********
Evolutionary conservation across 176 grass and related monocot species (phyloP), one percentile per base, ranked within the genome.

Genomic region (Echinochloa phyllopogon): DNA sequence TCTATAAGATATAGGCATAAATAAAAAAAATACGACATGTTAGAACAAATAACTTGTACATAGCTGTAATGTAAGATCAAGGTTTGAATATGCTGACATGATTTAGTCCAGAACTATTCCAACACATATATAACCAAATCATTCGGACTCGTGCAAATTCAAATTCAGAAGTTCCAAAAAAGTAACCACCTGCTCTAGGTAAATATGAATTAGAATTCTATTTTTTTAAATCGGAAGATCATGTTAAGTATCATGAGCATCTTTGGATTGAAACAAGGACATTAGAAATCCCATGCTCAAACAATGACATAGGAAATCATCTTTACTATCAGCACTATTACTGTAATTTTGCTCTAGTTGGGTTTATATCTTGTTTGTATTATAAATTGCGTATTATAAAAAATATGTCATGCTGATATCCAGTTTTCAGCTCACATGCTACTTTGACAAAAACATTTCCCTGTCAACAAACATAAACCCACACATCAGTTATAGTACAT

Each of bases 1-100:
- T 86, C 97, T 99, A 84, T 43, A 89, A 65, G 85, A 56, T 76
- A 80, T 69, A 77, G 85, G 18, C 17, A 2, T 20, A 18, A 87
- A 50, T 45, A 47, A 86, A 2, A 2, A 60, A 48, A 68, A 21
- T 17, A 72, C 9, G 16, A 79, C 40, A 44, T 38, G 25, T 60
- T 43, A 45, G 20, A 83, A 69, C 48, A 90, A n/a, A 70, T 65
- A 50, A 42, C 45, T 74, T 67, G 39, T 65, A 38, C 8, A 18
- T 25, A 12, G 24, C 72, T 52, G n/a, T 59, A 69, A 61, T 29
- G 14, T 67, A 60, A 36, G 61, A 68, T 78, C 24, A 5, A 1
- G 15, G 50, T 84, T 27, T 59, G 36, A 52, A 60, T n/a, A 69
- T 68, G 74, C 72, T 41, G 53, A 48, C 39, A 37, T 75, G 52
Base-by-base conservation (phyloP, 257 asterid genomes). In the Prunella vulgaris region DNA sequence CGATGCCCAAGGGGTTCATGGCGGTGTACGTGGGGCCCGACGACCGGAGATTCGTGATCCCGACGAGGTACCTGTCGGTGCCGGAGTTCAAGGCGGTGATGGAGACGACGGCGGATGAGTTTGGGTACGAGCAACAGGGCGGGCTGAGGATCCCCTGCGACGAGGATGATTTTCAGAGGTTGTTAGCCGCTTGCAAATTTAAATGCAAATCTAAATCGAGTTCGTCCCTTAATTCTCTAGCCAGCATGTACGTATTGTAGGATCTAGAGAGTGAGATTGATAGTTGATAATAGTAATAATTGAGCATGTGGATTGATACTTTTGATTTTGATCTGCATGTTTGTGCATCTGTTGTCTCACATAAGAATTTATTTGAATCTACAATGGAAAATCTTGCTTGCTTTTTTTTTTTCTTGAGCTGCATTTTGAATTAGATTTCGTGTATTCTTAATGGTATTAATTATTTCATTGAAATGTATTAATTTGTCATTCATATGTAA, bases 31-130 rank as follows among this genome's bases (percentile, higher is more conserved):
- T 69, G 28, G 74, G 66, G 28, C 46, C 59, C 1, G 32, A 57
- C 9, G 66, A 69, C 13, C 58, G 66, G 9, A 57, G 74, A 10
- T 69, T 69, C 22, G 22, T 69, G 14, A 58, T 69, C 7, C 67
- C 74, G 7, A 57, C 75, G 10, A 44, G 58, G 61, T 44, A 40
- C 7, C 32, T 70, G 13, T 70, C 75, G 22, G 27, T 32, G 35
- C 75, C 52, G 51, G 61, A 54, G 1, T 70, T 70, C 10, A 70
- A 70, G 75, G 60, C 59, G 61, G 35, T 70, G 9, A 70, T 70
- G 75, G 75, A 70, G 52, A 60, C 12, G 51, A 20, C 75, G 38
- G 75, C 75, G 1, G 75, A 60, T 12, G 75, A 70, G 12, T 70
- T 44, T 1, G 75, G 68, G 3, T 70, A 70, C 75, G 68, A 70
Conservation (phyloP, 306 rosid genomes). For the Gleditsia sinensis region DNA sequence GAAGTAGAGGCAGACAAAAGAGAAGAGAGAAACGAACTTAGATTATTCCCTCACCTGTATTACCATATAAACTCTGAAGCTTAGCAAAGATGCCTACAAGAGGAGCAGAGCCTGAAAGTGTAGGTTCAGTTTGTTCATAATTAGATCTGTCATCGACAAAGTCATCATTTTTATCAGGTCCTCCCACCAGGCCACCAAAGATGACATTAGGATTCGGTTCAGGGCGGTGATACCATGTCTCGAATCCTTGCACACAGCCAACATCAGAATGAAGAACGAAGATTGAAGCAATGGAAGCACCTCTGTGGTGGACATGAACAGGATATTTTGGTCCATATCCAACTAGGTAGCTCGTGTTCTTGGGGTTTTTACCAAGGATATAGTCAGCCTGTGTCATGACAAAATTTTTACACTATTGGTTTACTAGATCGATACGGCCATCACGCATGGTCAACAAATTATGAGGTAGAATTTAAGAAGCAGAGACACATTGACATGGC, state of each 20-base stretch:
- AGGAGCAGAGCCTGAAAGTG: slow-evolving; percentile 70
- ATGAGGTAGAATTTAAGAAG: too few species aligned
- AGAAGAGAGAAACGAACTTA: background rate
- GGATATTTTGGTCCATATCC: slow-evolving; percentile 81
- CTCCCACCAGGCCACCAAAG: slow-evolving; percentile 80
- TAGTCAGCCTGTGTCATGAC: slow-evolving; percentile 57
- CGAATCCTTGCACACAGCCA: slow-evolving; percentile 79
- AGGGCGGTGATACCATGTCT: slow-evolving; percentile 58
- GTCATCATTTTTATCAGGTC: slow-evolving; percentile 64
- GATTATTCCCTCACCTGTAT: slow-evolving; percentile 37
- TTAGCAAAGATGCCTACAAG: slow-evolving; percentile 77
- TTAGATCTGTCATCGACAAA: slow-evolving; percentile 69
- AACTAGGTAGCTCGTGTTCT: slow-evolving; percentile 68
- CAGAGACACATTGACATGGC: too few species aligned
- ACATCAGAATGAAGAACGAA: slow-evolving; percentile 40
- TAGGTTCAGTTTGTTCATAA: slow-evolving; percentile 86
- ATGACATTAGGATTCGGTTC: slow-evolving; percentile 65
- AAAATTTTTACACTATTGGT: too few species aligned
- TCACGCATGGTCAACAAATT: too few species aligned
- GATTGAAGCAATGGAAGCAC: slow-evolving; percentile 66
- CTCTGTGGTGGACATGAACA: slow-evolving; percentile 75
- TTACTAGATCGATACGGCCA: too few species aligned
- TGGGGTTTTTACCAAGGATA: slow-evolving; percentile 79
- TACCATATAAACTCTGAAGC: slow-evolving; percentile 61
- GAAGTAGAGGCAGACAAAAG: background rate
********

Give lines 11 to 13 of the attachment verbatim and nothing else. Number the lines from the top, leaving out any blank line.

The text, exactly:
- G 14, T 67, A 60, A 36, G 61, A 68, T 78, C 24, A 5, A 1
- G 15, G 50, T 84, T 27, T 59, G 36, A 52, A 60, T n/a, A 69
- T 68, G 74, C 72, T 41, G 53, A 48, C 39, A 37, T 75, G 52